Traditional pits are probably the first known methods of composting carried out as a part of solid waste management. The greatest advantage the method is it requires no infrastructure and minimum expenditure. However they do require a lot of space and run a disadvantage of taking unto 2-3 weeks for decomposition. With the average housing society producing unto 100 kgs of waste everyday and having no spare space to accommodate a composting pit, using this technique as a solid waste management strategy in a city is just not practical. It may be feasible in rural localities where space is not a constraint.  A few more disadvantages include malodour formation, toxic leachate creation and increased pestilence are other issues that are often encountered in this process. Aerating these pits need frequent manual intervention which is an extremely cumbersome process. Incomplete degradation due to ineffective indigenous microbes also is a frequently encountered issue.


Windrow composting

For a large volume of organic waste, windrow process is preferred where the waste is stacked in form of rows of elongated pile. The pile dimensions are usually maintained at 4 to 6 feet in height and width of 14 to 16 feet. Aeration is provided through vented pipes. It can be used for municipal solid waste management at a rural level and for composting agricultural residue. The greatest advantage with this technique is that it does not require elaborate infrastructural inputs. Handling difficulties remain the same as those faced in composting pits.


Bin composting

This method deals with composting small volume of waste at the source itself usually at household or housing society level. The waste collection and composting happens in a perforated bin to allow aeration. The number and size of these bins can be increased depending on the quantum of the waste. They may be required to be turned manually or come equipped with a motor to overturn the waste when required. With proper moisture maintenance and aeration, bin composting is relatively cost effectively and user friendly method of community level biological solid waste management.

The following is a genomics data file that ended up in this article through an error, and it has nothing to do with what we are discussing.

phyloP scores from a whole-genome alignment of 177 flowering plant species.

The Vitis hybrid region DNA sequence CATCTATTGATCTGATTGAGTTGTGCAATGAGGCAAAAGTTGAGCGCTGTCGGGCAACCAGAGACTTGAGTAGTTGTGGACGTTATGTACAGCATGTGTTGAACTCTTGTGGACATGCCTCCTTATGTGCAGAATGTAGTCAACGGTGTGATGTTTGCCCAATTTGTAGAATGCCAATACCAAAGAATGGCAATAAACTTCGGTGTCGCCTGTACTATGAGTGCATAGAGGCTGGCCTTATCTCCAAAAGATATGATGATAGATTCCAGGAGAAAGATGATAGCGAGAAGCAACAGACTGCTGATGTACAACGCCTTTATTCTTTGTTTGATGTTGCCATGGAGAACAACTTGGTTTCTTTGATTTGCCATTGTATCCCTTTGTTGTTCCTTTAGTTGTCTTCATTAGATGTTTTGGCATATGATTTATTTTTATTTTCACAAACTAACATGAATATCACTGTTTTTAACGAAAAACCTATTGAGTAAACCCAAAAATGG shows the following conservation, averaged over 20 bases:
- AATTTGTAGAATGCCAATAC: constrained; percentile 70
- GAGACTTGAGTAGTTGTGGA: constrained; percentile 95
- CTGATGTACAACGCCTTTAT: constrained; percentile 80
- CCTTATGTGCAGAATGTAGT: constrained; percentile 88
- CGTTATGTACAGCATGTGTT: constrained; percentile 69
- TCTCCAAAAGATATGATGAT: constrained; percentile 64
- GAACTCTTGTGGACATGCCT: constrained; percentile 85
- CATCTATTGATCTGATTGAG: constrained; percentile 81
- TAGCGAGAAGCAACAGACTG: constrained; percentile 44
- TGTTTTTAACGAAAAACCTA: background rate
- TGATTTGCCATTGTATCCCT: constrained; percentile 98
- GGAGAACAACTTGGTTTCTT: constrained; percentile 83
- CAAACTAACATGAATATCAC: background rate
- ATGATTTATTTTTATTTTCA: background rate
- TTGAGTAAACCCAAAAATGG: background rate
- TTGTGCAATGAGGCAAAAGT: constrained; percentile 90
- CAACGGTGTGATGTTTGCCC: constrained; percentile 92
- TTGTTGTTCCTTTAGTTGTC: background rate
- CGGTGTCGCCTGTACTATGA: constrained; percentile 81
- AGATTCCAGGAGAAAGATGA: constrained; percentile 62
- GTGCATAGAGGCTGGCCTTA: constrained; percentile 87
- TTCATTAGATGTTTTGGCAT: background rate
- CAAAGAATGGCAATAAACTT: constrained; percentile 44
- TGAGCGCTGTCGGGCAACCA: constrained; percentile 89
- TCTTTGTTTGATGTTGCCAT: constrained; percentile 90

In vessel composting

This method involves the composting of waste material inside a vessel under controlled conditions. There is better provision for mixing, airflow and temperature control which helps in accelerating the composting process in this method. This method is usually used for solid waste management at a community level.

Thermocomposting machines offer advantages of complete physical containment as compared to pots and pits. They rapidly reduce the moisture content in the organic waste thereby taking care of the odour as well as promoting aerobic decomposition. If locally made, the cost of employing this technology is substantially reduced. Disadvantages: Relatively expensive.  The resulting compost from these machines tends to of sub optimal quality due to which a curing technique (close to a week) needs to employed, which increases the processing time by a week. They are more prone to breakdown due to the use of cheaper raw materials. They therefore require frequent servicing, ultimately increasing the input cost.

The most common hurdles encountered in the composting process employed as a solid waste management strategy are

  1. Incomplete degradation due to excessive moisture
  2. Malodour formation
  3. Spread of pathogenic organisms
  4. Increase in insect pests and vermin
  5. Highly manual labour intensive and cumbersome
  6. Low susbstrate to finished compost turnover rate